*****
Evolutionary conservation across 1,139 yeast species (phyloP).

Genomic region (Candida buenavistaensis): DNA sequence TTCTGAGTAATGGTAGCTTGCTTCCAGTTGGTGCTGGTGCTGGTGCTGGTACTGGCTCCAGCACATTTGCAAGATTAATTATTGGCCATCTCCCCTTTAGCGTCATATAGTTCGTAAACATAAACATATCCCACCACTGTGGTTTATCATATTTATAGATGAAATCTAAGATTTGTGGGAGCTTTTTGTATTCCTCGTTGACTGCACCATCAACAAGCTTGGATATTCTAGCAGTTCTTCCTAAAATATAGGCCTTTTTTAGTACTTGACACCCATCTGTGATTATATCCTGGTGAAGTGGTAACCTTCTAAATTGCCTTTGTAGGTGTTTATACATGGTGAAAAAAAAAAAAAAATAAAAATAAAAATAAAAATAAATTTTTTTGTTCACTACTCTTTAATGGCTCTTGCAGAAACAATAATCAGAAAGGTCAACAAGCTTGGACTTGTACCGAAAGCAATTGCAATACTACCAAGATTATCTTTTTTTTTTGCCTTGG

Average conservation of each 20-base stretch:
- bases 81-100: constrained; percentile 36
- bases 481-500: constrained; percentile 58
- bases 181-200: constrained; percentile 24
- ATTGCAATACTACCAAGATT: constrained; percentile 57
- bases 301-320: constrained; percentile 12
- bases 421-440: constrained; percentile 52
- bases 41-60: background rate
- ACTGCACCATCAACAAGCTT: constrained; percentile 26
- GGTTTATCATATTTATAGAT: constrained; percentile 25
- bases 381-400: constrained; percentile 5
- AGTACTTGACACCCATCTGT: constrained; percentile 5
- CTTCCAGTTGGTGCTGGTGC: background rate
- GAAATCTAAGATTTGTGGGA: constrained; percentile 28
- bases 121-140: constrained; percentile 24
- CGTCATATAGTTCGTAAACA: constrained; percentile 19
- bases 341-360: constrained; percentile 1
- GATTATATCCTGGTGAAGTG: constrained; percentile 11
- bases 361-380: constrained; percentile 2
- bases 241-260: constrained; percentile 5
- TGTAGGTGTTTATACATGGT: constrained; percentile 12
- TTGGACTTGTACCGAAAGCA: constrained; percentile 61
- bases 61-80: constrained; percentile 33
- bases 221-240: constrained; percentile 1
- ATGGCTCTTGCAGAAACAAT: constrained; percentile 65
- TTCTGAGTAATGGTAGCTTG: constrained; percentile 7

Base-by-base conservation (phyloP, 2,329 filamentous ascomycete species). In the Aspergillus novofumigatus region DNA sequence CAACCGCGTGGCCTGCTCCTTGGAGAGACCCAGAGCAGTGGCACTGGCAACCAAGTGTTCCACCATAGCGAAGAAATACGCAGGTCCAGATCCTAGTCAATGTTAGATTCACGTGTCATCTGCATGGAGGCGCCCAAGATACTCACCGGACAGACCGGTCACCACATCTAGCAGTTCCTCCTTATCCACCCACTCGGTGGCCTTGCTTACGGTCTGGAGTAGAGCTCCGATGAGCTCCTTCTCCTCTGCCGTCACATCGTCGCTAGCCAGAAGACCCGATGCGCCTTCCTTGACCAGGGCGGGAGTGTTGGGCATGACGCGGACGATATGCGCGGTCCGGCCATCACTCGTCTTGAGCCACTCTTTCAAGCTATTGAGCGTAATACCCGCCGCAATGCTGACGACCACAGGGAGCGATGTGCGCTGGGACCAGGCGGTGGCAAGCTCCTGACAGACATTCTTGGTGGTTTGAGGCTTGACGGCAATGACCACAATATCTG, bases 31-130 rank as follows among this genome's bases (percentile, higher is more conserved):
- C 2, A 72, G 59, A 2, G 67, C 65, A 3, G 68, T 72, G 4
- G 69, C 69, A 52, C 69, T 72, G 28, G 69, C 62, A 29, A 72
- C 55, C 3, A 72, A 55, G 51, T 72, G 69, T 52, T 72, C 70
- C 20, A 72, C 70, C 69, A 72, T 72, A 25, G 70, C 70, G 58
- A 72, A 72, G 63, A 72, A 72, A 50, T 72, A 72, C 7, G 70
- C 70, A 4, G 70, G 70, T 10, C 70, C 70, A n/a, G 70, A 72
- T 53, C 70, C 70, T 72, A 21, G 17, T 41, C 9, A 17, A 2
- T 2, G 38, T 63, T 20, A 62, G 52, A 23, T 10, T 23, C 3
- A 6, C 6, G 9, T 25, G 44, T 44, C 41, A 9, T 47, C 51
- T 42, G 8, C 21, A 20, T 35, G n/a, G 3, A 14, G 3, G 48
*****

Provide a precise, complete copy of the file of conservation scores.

Evolutionary conservation across 1,139 yeast species (phyloP).

Genomic region (Candida buenavistaensis): DNA sequence TTCTGAGTAATGGTAGCTTGCTTCCAGTTGGTGCTGGTGCTGGTGCTGGTACTGGCTCCAGCACATTTGCAAGATTAATTATTGGCCATCTCCCCTTTAGCGTCATATAGTTCGTAAACATAAACATATCCCACCACTGTGGTTTATCATATTTATAGATGAAATCTAAGATTTGTGGGAGCTTTTTGTATTCCTCGTTGACTGCACCATCAACAAGCTTGGATATTCTAGCAGTTCTTCCTAAAATATAGGCCTTTTTTAGTACTTGACACCCATCTGTGATTATATCCTGGTGAAGTGGTAACCTTCTAAATTGCCTTTGTAGGTGTTTATACATGGTGAAAAAAAAAAAAAAATAAAAATAAAAATAAAAATAAATTTTTTTGTTCACTACTCTTTAATGGCTCTTGCAGAAACAATAATCAGAAAGGTCAACAAGCTTGGACTTGTACCGAAAGCAATTGCAATACTACCAAGATTATCTTTTTTTTTTGCCTTGG

Average conservation of each 20-base stretch:
- bases 81-100: constrained; percentile 36
- bases 481-500: constrained; percentile 58
- bases 181-200: constrained; percentile 24
- ATTGCAATACTACCAAGATT: constrained; percentile 57
- bases 301-320: constrained; percentile 12
- bases 421-440: constrained; percentile 52
- bases 41-60: background rate
- ACTGCACCATCAACAAGCTT: constrained; percentile 26
- GGTTTATCATATTTATAGAT: constrained; percentile 25
- bases 381-400: constrained; percentile 5
- AGTACTTGACACCCATCTGT: constrained; percentile 5
- CTTCCAGTTGGTGCTGGTGC: background rate
- GAAATCTAAGATTTGTGGGA: constrained; percentile 28
- bases 121-140: constrained; percentile 24
- CGTCATATAGTTCGTAAACA: constrained; percentile 19
- bases 341-360: constrained; percentile 1
- GATTATATCCTGGTGAAGTG: constrained; percentile 11
- bases 361-380: constrained; percentile 2
- bases 241-260: constrained; percentile 5
- TGTAGGTGTTTATACATGGT: constrained; percentile 12
- TTGGACTTGTACCGAAAGCA: constrained; percentile 61
- bases 61-80: constrained; percentile 33
- bases 221-240: constrained; percentile 1
- ATGGCTCTTGCAGAAACAAT: constrained; percentile 65
- TTCTGAGTAATGGTAGCTTG: constrained; percentile 7

Base-by-base conservation (phyloP, 2,329 filamentous ascomycete species). In the Aspergillus novofumigatus region DNA sequence CAACCGCGTGGCCTGCTCCTTGGAGAGACCCAGAGCAGTGGCACTGGCAACCAAGTGTTCCACCATAGCGAAGAAATACGCAGGTCCAGATCCTAGTCAATGTTAGATTCACGTGTCATCTGCATGGAGGCGCCCAAGATACTCACCGGACAGACCGGTCACCACATCTAGCAGTTCCTCCTTATCCACCCACTCGGTGGCCTTGCTTACGGTCTGGAGTAGAGCTCCGATGAGCTCCTTCTCCTCTGCCGTCACATCGTCGCTAGCCAGAAGACCCGATGCGCCTTCCTTGACCAGGGCGGGAGTGTTGGGCATGACGCGGACGATATGCGCGGTCCGGCCATCACTCGTCTTGAGCCACTCTTTCAAGCTATTGAGCGTAATACCCGCCGCAATGCTGACGACCACAGGGAGCGATGTGCGCTGGGACCAGGCGGTGGCAAGCTCCTGACAGACATTCTTGGTGGTTTGAGGCTTGACGGCAATGACCACAATATCTG, bases 31-130 rank as follows among this genome's bases (percentile, higher is more conserved):
- C 2, A 72, G 59, A 2, G 67, C 65, A 3, G 68, T 72, G 4
- G 69, C 69, A 52, C 69, T 72, G 28, G 69, C 62, A 29, A 72
- C 55, C 3, A 72, A 55, G 51, T 72, G 69, T 52, T 72, C 70
- C 20, A 72, C 70, C 69, A 72, T 72, A 25, G 70, C 70, G 58
- A 72, A 72, G 63, A 72, A 72, A 50, T 72, A 72, C 7, G 70
- C 70, A 4, G 70, G 70, T 10, C 70, C 70, A n/a, G 70, A 72
- T 53, C 70, C 70, T 72, A 21, G 17, T 41, C 9, A 17, A 2
- T 2, G 38, T 63, T 20, A 62, G 52, A 23, T 10, T 23, C 3
- A 6, C 6, G 9, T 25, G 44, T 44, C 41, A 9, T 47, C 51
- T 42, G 8, C 21, A 20, T 35, G n/a, G 3, A 14, G 3, G 48